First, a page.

(1) 
for some set .
We assume that each agent aims at minimizing its local cost function , which depends on the average among the strategies of all other agents, and in particular at seeking a strategy such that
(2) 
where the argument represents a control vector that the coordinator agent, introduced later on, can impose on the agents to avoid the violation of the coupling constraint in (1). Equations (1)–(2) define a competitive aggregative game. We have an aggregative game since the optimal strategy of each agent depends on the average among the strategies of all agents; the game is competitive aggregative since the cost functions of the agents all depend on a common vector associated with the coupling constraint in aggregative form.
Throughout the paper, we assume compactness, convexity and Slater’s qualification [41, §5.2.3] of both the individual and the shared constraints, and strong convexity of the cost functions, with linear dependence on the global coupling variable. Such basic assumptions ensure existence of an equilibrium, and that the agents’ optimal responses, defined formally in Section IIIA, are singlevalued and continuous.
Standing Assumption 1
Compactness, convexity, constraint qualification. The sets and are compact and convex subsets of , and satisfy the Slater’s constraint qualification.
Standing Assumption 2
Strongly convex cost functions. For all , the cost function in (2) is defined as
(3) 
for some function continuous and strongly convex, with , , and invertible .
In (3), the matrix in (3) weights the influence of the average among the agents’ strategies on each cost function , whereas the matrix in (3) weights the effect of the vector . In the remainder of the paper, we consider as part of the given problem data, while as design choice for the coordinator of the game.
Our goal is to control the strategies of the agents to an aggregative equilibrium, that is, a set of strategies and control vector such that: the coupling constraint in (1) is satisfied, and each agent’s strategy is optimal given the strategies of all other agents and the control vector.
Definition 1
We formalize next that an aggregative equilibrium exists under the postulated standing assumptions.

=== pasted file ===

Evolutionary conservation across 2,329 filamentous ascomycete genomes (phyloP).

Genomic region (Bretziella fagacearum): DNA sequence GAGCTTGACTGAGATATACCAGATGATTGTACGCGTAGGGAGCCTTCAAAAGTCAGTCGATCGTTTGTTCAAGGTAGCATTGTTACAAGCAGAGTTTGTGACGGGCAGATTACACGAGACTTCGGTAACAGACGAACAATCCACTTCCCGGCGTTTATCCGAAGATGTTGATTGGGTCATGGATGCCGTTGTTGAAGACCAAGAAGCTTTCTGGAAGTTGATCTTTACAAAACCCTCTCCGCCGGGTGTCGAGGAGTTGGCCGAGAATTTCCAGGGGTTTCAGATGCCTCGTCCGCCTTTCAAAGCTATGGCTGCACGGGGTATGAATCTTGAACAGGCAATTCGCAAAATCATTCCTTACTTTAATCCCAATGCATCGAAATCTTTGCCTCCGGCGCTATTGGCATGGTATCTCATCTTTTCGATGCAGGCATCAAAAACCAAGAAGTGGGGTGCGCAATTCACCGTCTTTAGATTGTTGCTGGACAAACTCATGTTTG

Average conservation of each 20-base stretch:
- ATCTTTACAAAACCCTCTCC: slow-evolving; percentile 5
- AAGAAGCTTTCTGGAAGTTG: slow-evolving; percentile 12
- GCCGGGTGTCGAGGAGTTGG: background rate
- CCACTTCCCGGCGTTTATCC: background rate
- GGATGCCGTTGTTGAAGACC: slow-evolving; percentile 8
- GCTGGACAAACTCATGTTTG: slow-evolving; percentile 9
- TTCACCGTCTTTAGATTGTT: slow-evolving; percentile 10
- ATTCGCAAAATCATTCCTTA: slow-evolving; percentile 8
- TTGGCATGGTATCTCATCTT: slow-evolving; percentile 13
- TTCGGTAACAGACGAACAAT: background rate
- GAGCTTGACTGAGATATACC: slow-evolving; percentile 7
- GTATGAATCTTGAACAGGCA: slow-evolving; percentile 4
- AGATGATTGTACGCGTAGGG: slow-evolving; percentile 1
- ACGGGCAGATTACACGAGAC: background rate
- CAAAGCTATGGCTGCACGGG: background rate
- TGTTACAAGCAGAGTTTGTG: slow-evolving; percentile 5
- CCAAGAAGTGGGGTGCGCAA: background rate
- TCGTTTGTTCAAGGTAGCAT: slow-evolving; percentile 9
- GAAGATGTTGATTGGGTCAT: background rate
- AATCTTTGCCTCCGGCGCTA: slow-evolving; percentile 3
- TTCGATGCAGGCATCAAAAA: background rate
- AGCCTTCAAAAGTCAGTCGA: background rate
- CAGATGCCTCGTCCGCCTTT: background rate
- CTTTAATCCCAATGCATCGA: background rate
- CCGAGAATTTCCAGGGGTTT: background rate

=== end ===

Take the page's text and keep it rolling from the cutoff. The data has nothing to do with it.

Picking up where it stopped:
Proposition 1
See Appendix A.
Remark 1
Nonuniqueness of aggregative equilibria. Uniqueness of the aggregative equilibrium does not necessarily hold. For instance, consider the game with following problem data: , , , , . The pairs and are aggregative equilibria, independently on the choice of in (3). Selecting the best aggregative equilibrium from a global optimization perspective goes beyond the purpose of this paper.
To conclude the section, we note that in the limit of infinite population size, an aggregative equilibrium is a Nash equilibrium with fixed control vector.
Theorem 1
Aggregative equilibrium versus Nash equilibrium. Let the pair be an aggregative equilibrium, and define
Assume that there exists a compact set such that for all and . Then, there exists such that for all .
See Appendix B.
Iii Dynamic control of the agents’ decentralized optimal responses
Iiia Fixed points of the aggregation mapping
For seeking an aggregative equilibrium, we assume that an agent cannot exchange information, nor has prior knowledge, on the strategies of all other (competing) agents. Instead, we assume that each individual agent responds optimally to incentive signals according to the information structure in Figure 1. Formally, for all , we define the agent optimal response mapping as
(4) 
and the aggregation mapping as the average among the optimal responses of agents to the incentive signal , i.e.,
(5) 
Note that if for some , then , with shorthand notation . It follows immediately from Proposition 1 that such a pair exists; uniqueness depends however on the choice of as established later in Proposition 2, Section IV.
() 
Therefore, if , then the pair is in fact an aggregative equilibrium. It follows that we can control the agents’ optimal responses, e.g. via dynamic updates of their argument, to a set of strategies whose average is a fixed point of the aggregation mapping (with respect to the first argument) within the coupling constraint set.
IiiB From fixed points to zeros
Informally speaking, the objective is to find a pair such that , for some . Since depends on two arguments, it follows naturally that is designed as a mapping that depends on the same arguments. With this aim, we translate the problem into that of finding a zero of an appropriate multivariable mapping via semidecentralized iterations.